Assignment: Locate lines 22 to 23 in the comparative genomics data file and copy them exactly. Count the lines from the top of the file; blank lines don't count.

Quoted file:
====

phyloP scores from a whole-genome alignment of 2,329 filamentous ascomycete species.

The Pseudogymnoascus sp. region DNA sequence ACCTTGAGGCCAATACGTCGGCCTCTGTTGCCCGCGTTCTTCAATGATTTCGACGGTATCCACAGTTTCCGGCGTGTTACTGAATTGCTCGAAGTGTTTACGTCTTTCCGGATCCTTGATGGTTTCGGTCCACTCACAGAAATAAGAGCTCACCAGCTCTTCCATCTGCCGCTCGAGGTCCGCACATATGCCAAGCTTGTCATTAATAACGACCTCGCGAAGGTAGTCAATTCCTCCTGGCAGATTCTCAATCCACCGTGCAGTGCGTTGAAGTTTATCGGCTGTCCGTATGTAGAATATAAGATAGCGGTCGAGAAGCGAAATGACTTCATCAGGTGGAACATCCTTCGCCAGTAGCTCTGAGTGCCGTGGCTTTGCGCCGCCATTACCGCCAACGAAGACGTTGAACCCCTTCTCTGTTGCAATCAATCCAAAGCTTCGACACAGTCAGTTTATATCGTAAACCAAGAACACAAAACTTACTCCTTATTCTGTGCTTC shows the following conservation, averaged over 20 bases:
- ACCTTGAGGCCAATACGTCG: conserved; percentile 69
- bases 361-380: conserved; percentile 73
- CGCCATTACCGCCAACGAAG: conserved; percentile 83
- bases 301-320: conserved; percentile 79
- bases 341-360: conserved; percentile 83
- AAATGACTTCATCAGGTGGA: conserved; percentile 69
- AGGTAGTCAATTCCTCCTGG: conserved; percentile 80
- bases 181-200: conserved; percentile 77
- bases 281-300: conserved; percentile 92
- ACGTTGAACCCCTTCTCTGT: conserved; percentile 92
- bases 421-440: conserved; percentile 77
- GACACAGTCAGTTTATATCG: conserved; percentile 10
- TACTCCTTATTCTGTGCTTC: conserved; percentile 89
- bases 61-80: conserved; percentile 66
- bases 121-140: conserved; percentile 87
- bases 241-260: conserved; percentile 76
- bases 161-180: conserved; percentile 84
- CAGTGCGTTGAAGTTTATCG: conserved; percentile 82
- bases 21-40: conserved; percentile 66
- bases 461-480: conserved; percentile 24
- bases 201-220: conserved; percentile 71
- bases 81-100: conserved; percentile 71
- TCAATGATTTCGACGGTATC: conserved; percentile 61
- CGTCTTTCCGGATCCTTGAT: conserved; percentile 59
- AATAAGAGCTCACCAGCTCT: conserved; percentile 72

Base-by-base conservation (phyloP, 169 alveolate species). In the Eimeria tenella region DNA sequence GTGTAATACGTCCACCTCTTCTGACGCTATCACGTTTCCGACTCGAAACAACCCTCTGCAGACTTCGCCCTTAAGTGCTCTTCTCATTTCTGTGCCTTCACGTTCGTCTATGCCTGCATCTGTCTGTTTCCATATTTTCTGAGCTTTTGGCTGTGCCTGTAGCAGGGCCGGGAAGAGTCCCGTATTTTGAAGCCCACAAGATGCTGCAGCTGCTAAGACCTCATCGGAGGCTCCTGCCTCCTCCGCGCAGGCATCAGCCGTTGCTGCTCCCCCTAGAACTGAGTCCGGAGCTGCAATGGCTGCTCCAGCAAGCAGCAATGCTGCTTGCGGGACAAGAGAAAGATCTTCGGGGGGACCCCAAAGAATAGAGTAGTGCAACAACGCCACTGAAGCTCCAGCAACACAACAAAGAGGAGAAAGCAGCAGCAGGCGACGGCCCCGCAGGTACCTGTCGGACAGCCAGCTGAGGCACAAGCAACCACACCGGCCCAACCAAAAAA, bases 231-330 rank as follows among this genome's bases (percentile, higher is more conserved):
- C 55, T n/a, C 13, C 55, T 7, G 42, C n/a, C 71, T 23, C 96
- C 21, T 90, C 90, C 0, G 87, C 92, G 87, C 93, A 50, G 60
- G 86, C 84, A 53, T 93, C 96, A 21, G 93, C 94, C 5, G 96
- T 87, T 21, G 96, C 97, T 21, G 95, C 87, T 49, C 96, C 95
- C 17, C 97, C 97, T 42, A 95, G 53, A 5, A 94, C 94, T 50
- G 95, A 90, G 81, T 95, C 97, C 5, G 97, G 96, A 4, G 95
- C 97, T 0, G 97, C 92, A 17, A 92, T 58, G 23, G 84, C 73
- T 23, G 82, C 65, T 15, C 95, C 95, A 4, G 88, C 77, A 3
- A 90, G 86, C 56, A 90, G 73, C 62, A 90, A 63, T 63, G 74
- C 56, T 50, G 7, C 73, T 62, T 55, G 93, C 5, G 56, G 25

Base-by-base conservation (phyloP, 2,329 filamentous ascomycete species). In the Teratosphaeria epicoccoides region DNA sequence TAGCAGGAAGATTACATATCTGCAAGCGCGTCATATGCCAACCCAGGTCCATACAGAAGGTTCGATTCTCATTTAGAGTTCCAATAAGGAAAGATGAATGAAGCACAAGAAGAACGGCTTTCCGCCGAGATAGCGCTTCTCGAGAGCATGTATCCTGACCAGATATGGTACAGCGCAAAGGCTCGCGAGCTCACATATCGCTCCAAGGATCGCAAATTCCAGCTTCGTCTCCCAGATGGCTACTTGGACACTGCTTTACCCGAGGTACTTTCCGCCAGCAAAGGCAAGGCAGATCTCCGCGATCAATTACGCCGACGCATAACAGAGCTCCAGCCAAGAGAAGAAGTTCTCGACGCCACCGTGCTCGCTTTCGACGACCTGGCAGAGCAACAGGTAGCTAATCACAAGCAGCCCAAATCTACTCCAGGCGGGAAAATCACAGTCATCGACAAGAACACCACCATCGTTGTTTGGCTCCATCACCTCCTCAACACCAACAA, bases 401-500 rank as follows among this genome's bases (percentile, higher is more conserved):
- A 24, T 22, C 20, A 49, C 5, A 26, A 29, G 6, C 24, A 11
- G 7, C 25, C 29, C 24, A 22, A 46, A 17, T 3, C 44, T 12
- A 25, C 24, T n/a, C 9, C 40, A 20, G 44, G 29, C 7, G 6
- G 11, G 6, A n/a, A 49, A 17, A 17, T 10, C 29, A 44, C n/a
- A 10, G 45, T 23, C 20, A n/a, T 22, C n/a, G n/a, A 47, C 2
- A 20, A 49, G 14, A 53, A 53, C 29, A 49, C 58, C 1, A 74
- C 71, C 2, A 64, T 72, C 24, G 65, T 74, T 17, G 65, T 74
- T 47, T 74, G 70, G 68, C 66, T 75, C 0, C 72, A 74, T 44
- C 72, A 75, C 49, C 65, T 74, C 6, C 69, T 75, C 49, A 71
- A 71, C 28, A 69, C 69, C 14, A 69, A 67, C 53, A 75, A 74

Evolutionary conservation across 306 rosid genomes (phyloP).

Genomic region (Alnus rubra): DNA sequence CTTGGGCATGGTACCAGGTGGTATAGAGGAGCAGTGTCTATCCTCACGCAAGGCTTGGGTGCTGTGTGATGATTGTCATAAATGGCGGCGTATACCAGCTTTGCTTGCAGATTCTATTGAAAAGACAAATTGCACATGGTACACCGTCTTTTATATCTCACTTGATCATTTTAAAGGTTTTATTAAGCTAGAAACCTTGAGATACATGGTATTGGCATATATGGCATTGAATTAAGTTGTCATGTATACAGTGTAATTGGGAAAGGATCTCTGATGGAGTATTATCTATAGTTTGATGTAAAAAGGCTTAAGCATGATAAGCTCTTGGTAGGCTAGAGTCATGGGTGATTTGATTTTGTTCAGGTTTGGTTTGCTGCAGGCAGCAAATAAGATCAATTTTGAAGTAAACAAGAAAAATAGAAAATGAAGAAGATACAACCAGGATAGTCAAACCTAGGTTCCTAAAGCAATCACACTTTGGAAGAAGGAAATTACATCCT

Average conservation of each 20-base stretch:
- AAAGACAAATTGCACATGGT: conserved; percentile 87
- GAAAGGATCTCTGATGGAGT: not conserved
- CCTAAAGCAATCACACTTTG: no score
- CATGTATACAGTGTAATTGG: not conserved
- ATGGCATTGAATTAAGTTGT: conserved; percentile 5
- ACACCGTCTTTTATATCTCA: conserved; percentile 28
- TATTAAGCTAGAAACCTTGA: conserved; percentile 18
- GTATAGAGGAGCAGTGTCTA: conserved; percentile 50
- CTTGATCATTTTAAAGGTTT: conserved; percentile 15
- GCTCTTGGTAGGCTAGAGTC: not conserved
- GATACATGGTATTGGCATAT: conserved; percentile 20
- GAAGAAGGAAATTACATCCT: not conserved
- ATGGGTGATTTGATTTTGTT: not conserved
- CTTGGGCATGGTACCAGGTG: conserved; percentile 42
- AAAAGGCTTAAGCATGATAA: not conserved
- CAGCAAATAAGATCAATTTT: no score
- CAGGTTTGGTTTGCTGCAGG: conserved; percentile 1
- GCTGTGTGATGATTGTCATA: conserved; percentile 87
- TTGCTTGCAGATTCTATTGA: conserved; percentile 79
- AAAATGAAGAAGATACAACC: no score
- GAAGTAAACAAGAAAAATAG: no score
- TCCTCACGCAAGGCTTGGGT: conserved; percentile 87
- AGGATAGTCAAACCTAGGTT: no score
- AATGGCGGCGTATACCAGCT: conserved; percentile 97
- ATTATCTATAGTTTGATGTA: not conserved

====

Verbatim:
- bases 461-480: conserved; percentile 24
- bases 201-220: conserved; percentile 71